Character is one of those things we all want to build but would prefer to do so in painless fashion. Most of us aspire to having and being known as a person of good character. Unfortunately, it is usually the painful or at least annoying experiences that we say “build character.” No one ever finds a 100 dollar bill on the side walk and then remarks, “Well, this was a character building day!” Even the silly yet bothersome things build character, so we say. The weather this week is a character building experience, as was my recent golf score, and the fact that I forgot to have a review in last week. Ah, character is a grand thing, after the fact, of course.
Our first softball game of the fall season was one of those (silly) character building experiences as well. We fell in a merciless drubbing, our opponents besting us by a factor of 10. Needless to say, it was also one of those experiences when, upon completion, your first thought is, “Well that was a character building experience.” Your second thought quickly follows, “And I need a beer.” Beer, it would seem, often follows on the heels of character building.
I returned home, opened the fridge, stuck my head inside to cool off for a bit, and saw a few bottles of Inversion IPA from Deschutes Brewery that were chilled and ready to drink. Timely. I grabbed one, opened it, and got myself ready for an intensely refreshing hop experience. I was not disappointed. While the usual Mirror Pond from Deschutes is a drinker but nothing to write home about, Inversion IPA is a great example of a balanced IPA. Its full of enough hops to make the hopheads nod in approval, but nicely balanced on the finish with toasted malt flavor that would keep a non-IPA drinker drinking this beer. My immediate thought was, “this was how IPA’s tasted before we got crazy about them.” It isn’t an obscene example of a West Coast IPA, but is rather a middle-of-the-road American IPA. It isn’t trying to be anything it isn’t. Instead, it is as if this beer has learned some life lessons itself and is content to be what it is. Character indeed.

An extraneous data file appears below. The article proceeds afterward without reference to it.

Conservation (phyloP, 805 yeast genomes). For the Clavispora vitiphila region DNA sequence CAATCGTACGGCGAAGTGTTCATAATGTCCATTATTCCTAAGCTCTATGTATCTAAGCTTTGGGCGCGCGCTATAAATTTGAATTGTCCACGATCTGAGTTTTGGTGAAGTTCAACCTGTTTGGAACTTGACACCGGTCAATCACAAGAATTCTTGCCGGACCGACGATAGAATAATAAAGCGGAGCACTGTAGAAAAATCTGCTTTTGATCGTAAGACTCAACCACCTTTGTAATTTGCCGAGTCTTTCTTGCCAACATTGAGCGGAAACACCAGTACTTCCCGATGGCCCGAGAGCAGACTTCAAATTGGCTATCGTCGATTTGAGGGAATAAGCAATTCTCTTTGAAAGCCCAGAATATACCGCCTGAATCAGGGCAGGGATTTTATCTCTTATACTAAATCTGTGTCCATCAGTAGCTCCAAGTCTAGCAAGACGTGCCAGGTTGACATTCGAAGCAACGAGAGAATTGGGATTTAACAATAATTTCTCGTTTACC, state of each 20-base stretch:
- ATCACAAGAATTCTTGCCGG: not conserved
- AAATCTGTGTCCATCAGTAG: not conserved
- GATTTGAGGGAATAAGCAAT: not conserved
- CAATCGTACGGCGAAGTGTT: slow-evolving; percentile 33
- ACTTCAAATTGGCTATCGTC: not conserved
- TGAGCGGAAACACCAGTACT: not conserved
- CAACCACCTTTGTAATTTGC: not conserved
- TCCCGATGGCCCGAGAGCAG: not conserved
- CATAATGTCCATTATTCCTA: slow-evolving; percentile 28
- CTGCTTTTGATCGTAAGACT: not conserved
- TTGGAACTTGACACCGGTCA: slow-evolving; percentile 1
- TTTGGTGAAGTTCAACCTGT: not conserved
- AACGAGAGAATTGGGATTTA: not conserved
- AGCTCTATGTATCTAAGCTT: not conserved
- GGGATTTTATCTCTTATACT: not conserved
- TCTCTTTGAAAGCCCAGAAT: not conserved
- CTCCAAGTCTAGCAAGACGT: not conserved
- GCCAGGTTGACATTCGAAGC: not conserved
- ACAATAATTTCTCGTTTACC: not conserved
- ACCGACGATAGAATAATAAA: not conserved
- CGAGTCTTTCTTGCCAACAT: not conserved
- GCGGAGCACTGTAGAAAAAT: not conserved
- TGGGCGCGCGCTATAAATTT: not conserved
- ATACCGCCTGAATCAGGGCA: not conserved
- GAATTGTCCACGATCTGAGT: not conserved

It pours a gorgeous copper, almost brown color – darker than your average IPA. The color alone is enough to appreciate, it truly is beautiful. Inversion is smooth right from the beginning, incredibly so, and not burdened by too high of an alcohol content (6.8%). That alcohol is high enough to keep you honest, however. It isn’t a session beer to be sure (a term reserved for beers lower in ABV that are thus able to be consumed in greater quantities without ill effects), but isn’t a destination beer either. You realize rather quickly, however, this is an intensely drinkable beer. It would suit both those who love IPA’s, and those who don’t normally care for them due to the balance it brings.
While character is often built through pain or annoyance, it can occasionally be garnered through more pleasant activities as well. The Inversion IPA was a beer that reminded me of two things: first, getting drubbed in softball isn’t the worst thing in the world, its best not to take it too seriously (though my teammates always manage to keep any of us from getting too serious, thankfully), and secondly, do what you do, be who you are, and be content with that. This is a beer that is so balanced, it just seems content in and of itself. If beer can have character, the Inversion IPA from Deschutes Brewery is a class act. If a beer can build character, well then, raise a glass and enjoy building your moral fiber one sip at a time.